Climate & Agriculture
Farming across three regions
FarmingFarmingIn this video… Audrey visits a plantain farm. She meets the owner, who explains how the crop is grown and its importance.
Ghana has three main geographic regions:
- The coastal belt is traditionally a region of fishing and small-scale farming.
- The forest zone occupies around a third of the country and is the main agricultural area. Cocoa beans are grown as the major export crop. Farmers also grow rubber, sugar cane and palm oil, as well as foods for local consumption.
- The northern savannah is suitable for livestock rearing, as well as for crops such as yams, rice and millet. Shea and kola nuts are also harvested here.
Improving yields and livelihoods
Cacao trees were introduced in the late 19th century and are grown on more than half of arable land.
The top export
Cocoa beans are the top-earning agricultural export for Ghana, which was the third largest producer in 2010 (according to the UN's Food & Agriculture Organisation).
In the past, much was done to improve roads for transporting the beans and farmers received state help to replace trees lost to droughts. However, today small-scale farmers struggle to keep yields high. Plots of land are generally only two hectares in size and annual earnings as little as 750 dollars (though Ghana’s sun-dried beans do command a slightly higher price).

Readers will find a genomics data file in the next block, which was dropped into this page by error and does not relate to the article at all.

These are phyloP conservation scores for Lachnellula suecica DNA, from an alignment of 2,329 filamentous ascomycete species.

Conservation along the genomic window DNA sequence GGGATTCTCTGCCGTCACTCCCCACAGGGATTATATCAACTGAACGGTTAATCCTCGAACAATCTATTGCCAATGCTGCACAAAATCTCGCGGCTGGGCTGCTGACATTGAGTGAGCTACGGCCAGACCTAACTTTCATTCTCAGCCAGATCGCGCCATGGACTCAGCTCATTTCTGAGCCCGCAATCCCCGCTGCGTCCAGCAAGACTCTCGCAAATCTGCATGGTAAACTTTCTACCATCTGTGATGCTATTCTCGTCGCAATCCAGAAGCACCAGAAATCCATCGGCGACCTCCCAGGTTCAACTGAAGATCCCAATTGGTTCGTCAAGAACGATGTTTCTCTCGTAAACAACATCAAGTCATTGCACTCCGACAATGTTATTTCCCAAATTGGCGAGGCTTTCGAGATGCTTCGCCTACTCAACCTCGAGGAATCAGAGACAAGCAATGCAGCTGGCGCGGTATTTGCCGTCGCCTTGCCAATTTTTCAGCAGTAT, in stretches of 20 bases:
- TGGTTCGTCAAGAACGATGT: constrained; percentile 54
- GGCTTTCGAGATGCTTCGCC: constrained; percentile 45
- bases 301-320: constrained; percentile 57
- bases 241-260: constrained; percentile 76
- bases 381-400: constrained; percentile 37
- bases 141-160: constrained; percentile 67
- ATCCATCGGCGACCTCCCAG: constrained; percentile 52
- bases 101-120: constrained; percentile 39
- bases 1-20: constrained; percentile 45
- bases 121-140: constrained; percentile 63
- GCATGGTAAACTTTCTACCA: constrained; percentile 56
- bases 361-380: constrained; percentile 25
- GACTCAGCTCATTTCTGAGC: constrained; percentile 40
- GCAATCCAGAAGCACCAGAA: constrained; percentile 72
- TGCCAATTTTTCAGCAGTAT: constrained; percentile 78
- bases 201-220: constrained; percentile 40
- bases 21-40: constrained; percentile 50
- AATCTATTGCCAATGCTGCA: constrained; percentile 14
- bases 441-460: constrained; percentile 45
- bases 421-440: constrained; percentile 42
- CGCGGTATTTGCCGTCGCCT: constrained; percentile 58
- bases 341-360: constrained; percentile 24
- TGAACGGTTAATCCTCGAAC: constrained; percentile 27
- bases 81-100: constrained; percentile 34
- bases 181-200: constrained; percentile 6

Since Ghana is such a vital cocoa supplier, one large food company is supplying 1.6 million dollars to farmers for investment in seedlings and fertilisers. The money will also be used to introduce extra crops such as red peppers and mangoes. These can be planted beneath cocoa trees and coconuts, which can grow above them.
Hot and tropical
Mahogany treeMahogany treeIn this video...Audrey talks about the mahogany tree, which is sold all over the world to make furniture.
Ghana experiences a hot tropical climate. During the day, temperatures average between 26 to 29°C (often exceeding 30°C) and humidity can be high.
Rainfall is greatest in the southwest of the country, with some areas receiving over 2,000mm annually. To the south, there are two rainy seasons, from April to July and a shorter one in September and November.
The more arid north typically receives between 1,000–1,400mm. Here there is one rainy season which peaks in August and September.
Ghana’s rains occur when the humid maritime air from the Atlantic Ocean moves north. When hot, dry air moves down from the continent, Ghana has its dry spells.
During the winter months (from late November to early March), winds from the northeast bring dust from the Sahara. Known as the Harmattan, these can reduce visibility to just one kilometre.